“She ruffles her reader by nothing vehement, disturbs him by nothing profound: the Passions are perfectly unknown to her; she rejects even a speaking acquaintance with that stormy Sisterhood; even to the Feelings she vouchsafes no more than an occasionally graceful but distant recognition; too frequent converse with them would ruffle the smooth elegance of her progress. Her business is not half so much with the human heart as with the human eyes, mouth, hands and feet; what sees keenly, speaks aptly, moves flexibly, it suits her to study, but what throbs fast and full, though hidden, what the blood rushes through, what is the unseen seat of Life and the sentient target of Death–this Miss Austen ignores; she no more, with her mind’s eye, beholds the heart of her race than each man, with bodily vision sees the heart in his heaving breast.”
C.B. you know you’re my girl, right? Like, I hold you in higher esteem than Jane, but you must have missed this gem of Austen’s, because Anne’s situation is heart-wrenching, and this movie conveys that so well. That quiet suffering, her self-imposed penance to meekly accept her lot, to not think she has the right to fight back. Miss Brontë would have never laid such a charge on Austen, at least against Persuasion, if she had seen the moment Captain Wentworth sees Anne’s strength of character in coming to the aid of the injured Louisa and peaceful acquiescence to her family’s ridiculous behavior. The 2007 adaptation of Persuasion is a handsome, powerful rendering of the novel, but I would advise reading the novel first to fully appreciate it. Since Austen’s most powerful skills are on subtle display in this novel and therefore this adaptation, out of all adaptations of her novels, the novel gives you the most thorough picture.
Wuthering Heights (2011)
I love Tom Hardy as much as the next person, and his Heathcliff was fun–dark, brooding, bitchy–but this one is bold, savage, and screams indie film, which works for me with this Brontë novel. Director Andrea Arnold beautifully renders this fever dream of a novel in an Emersonian juxtaposition of the brutality and beauty of life with the brutality and beauty of nature. She approached her film depiction of the parent work with an instinctive interpretation of the less than linear novel (amiright?) and more of an emotional and mental mapping of the main characters’ inner worlds. Her instincts, in this regard, were on point. And of course the setting. This film’s setting lives and breathes as a character of its own, interlaced with the breaths Cathy and Heathcliff share on the moors and with the moors. One article says of Arnold’s work with this movie that “most directors force-feed the audience; Arnold leaves them hungry and cold” which I felt the novel did in some regards as well.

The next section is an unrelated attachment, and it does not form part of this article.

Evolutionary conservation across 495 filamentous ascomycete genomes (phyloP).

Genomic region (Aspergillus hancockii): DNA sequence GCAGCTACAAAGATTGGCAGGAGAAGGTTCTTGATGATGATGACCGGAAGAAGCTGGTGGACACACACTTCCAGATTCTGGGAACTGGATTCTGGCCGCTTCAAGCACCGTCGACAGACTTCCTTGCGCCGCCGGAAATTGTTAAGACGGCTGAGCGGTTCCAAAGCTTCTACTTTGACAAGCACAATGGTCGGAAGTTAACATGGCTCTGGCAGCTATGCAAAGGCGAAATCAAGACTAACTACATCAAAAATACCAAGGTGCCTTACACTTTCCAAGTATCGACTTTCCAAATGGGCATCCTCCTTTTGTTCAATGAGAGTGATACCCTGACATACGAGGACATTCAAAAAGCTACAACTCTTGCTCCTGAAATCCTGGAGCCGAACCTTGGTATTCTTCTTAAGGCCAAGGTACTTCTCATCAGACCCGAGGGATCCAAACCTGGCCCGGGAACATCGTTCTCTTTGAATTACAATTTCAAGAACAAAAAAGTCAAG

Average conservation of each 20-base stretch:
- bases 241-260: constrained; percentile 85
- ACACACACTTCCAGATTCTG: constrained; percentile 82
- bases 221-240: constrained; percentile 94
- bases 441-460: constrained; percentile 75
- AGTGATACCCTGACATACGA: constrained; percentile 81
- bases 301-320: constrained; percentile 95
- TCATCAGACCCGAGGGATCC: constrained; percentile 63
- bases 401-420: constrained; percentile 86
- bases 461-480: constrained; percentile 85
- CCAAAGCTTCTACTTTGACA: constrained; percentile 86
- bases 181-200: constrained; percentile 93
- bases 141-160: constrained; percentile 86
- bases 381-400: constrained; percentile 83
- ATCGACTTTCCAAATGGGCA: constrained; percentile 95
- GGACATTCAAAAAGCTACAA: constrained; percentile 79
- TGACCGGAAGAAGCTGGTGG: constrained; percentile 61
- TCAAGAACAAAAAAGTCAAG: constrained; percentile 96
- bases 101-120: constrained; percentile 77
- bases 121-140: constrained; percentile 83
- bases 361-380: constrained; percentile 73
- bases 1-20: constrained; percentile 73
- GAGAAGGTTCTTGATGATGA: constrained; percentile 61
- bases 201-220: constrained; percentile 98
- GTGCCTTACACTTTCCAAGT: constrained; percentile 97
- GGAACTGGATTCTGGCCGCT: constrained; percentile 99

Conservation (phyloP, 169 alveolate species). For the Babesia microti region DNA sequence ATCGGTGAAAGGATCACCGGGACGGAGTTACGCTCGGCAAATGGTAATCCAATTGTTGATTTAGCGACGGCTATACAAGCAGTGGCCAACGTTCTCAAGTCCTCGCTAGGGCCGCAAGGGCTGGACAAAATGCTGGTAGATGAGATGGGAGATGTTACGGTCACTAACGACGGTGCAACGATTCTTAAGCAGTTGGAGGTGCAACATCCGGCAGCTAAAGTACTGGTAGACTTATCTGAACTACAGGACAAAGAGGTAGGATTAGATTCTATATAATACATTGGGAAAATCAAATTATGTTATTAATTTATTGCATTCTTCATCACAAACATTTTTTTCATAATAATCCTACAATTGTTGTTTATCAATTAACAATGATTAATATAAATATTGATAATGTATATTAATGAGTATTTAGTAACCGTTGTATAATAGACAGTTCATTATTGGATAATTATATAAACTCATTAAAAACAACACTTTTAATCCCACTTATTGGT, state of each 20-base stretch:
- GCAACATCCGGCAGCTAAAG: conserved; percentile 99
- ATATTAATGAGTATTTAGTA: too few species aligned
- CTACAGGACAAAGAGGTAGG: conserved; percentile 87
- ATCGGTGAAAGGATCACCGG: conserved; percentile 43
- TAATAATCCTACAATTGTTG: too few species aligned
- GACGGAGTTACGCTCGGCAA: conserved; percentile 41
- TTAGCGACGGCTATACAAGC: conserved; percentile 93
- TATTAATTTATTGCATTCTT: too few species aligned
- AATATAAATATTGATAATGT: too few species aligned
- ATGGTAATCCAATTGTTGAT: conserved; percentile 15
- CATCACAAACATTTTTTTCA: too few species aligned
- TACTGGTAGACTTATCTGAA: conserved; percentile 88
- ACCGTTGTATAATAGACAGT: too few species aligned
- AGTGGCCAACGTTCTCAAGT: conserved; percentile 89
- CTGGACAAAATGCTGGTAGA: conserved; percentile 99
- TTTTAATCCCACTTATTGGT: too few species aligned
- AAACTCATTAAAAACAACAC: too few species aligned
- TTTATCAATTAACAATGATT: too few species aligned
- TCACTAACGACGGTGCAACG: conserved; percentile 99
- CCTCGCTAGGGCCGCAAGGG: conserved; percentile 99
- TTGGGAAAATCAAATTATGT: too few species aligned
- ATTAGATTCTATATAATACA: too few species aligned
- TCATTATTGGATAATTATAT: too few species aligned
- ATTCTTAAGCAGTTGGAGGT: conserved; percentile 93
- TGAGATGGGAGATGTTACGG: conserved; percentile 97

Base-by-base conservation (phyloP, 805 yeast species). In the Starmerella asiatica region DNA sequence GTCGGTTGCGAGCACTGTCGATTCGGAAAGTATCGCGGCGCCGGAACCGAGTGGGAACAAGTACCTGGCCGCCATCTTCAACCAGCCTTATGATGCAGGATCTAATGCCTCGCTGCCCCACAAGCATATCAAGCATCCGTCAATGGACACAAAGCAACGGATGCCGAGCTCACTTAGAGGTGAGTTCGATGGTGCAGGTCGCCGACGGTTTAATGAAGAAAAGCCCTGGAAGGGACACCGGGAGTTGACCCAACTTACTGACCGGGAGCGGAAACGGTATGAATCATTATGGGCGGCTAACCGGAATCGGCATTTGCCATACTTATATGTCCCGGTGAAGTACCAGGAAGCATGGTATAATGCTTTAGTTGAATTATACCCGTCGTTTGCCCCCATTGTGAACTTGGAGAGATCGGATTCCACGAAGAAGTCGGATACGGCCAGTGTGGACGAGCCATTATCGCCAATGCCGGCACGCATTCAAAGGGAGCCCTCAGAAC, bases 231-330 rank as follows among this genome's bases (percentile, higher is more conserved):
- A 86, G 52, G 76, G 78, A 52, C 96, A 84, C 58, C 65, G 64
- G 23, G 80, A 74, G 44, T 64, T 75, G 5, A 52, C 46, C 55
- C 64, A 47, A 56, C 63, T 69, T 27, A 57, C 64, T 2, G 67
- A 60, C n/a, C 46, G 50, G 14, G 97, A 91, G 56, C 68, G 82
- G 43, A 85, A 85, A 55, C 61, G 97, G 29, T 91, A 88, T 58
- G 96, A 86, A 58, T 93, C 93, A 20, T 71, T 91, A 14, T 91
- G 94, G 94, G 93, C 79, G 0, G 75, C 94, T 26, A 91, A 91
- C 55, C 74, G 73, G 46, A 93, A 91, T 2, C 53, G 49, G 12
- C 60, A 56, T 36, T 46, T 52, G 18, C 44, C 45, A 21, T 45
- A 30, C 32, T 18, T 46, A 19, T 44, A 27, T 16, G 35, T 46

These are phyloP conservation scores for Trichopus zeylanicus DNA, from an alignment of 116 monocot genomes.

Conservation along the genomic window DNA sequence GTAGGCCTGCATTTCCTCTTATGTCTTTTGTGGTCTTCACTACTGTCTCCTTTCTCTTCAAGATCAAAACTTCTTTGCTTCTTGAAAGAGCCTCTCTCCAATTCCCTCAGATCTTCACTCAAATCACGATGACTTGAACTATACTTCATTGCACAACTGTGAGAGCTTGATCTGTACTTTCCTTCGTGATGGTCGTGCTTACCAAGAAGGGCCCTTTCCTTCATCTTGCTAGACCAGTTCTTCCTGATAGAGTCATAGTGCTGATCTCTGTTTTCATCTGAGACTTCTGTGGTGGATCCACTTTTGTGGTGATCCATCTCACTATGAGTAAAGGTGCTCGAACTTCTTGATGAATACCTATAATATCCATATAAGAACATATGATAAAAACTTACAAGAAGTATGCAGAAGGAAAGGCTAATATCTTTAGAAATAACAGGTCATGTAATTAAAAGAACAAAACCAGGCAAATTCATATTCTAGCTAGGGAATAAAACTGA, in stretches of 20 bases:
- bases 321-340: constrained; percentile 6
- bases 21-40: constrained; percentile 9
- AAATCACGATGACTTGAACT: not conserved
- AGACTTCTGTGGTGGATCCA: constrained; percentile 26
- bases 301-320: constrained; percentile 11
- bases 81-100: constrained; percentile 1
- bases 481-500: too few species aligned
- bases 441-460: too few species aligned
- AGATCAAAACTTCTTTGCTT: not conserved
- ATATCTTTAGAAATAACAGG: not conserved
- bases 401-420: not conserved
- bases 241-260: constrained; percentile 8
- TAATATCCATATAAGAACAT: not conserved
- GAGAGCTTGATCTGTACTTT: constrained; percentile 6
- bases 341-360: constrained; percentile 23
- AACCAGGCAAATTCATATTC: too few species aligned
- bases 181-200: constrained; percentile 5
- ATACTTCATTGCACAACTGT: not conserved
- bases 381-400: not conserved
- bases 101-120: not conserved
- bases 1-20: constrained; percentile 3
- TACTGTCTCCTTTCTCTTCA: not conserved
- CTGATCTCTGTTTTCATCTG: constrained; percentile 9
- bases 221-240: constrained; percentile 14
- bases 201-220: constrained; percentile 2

Sense and Sensibility (1995)
I hate the cover of this movie, therefore you do not get to see it here.
Austen is skilled at taking women in their positions, whatever positions they are in, and revealing how hopeless and dependent upon other people their circumstances sometimes are. I love Emma Thompson’s Elinor in this depiction (to be fair, I’ve never watched another depiction of the novel): her position as head of the family, her strength of character, her delicately balanced hope and ferocity–she is sense incarnate! How she must hold silence in her love of Edward to preserve her reputation even if it tortures her to physical weakness. And Kate Winslet’s portrayal of Marianne’s character arc is flawless. This movie shows the humor of the book and the sweet nature of the romance.
This is truly another novel that Charlotte Brontë did not seem to give enough credit in her critique of Austen; because Austen writes satire and comedy, her novels have a lighter tone than the darker Brontë’s works. But if you can pull back the film of satire and comedy, you can see the suffering women, and men, underneath.
Well, there are my top 6 period romances. Have you seen any of these films? Do you agree with or abhor my reviews? Have I–and this is completely blasphemous if I did, and my apologies in advance–forgotten a period romance staple?